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An Interview with Marian Henley

Creator of ‘Maxine’ Tells Funny Times About Her Latest Deeply Personal Project

In your new graphic novel, you chronicle your journey through physical and emotional trauma. Now the book is out- how does it feel? How does it feel to have something so personal be shared with the public? How has it been received by your son?

Mia, I’ve  been all over the place emotionally in ways I hadn’t expected. Given the subject matter, I honestly didn’t think I’d find a publisher. When I did – surprise! – acclimating to an increased level of exposure felt new and strange. And terrifying. At times, I’ve wanted to wriggle under the floorboards and curl up with a pacifier in my mouth.

Some people closest to me knew about the rapes, but many didn’t. Certainly the public didn’t know. For years, I couldn’t even say the word “rape,” and when I heard someone else say it, I’d freeze. My mind would go blank. My body would go numb. And now this vulnerable little hurt-creature part of me has stumbled out of its hiding place, blinking in the bright light of exposure. I’m getting used to it.

The bigger issue appears to be getting others used to it. When people ask me the very normal question, “What’s your book about?”, and I give them the very abnormal answer, they recoil. Almost invariably. And I get it. Rape is repulsive. During the process of creating this book, I often asked myself, “Why am I doing this? Why am I exposing myself so ruthlessly? Am I out of my freaking mind?”

This is a useless question to ask myself, though. I’m not one of these artists who can craft their approach and have a method to their madness. I am all madness. So I did the book with a blind eye to its outer fate in the marketplace or its inner impact on me. I just did it.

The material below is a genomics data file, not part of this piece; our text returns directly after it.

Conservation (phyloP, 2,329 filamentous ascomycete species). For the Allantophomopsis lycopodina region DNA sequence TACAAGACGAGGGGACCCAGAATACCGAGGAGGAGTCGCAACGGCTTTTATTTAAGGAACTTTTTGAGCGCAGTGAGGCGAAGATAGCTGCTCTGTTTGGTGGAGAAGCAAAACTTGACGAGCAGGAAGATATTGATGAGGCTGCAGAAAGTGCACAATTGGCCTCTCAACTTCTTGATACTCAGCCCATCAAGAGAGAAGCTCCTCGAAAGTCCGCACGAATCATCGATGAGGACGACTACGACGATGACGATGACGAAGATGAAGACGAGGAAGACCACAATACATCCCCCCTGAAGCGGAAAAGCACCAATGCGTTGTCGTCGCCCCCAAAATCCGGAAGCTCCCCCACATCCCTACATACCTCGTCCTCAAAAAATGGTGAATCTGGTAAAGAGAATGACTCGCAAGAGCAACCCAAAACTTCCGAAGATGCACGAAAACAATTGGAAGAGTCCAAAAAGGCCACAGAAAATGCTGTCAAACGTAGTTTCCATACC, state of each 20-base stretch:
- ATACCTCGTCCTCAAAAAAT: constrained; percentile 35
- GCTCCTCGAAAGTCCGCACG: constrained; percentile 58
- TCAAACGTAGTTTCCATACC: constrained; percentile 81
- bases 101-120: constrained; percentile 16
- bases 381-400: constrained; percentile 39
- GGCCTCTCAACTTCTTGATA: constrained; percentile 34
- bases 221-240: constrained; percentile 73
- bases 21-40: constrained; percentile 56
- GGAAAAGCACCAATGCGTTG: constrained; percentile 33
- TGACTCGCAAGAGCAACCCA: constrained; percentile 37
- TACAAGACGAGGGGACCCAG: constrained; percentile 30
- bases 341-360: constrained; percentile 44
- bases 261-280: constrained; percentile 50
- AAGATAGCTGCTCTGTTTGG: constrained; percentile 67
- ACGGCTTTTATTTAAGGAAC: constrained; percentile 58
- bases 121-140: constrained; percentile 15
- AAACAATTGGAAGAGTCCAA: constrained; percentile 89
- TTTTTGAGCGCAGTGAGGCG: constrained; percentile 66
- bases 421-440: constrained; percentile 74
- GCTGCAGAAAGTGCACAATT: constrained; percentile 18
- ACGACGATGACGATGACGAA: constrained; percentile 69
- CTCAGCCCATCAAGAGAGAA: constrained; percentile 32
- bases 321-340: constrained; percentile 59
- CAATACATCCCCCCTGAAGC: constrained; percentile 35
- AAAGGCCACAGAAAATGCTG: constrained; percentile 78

Now I know why. At almost every turn, my publisher’s media outreach for this book – which has been considerable – is met by silence. I think this is the rape-recoil reflex in action, and I want to change that. Consider how alcoholism and drug abuse used to be hush-hush. Cancer used to be hush-hush. Now those sufferers can talk more openly, because our society has gotten used to the problems of substance abuse and cancer. I want us to get used to the problem of rape, too, for the sake of the sufferers and – in my dreams – to reduce the incidents because they can no longer teem and spread under cover of darkness.

Talking to my son about my past and the redemption I feel in seeing him evolve into a glorious, beautiful young man is the heart of my book. My son hasn’t read it yet. Before it was published I asked him to read it, because I have strong opinions on the ethics of writing about other people: You give them agency. You respect their privacy. Period. But he said he trusted my judgment and for me to go ahead and put it out there.

The other night I had a book party for family and friends. As my son was leaving for the airport (he goes away to college), he held my hands and told me he was going to read it now. Then he gave me a hug. He turned to leave, then hugged me again. And again.

You have had a very successful career as a cartoonist. You’re also a woman who makes cartoons about those experiences. Has being a female cartoonist been a challenge? Do you feel like your work is perceived differently?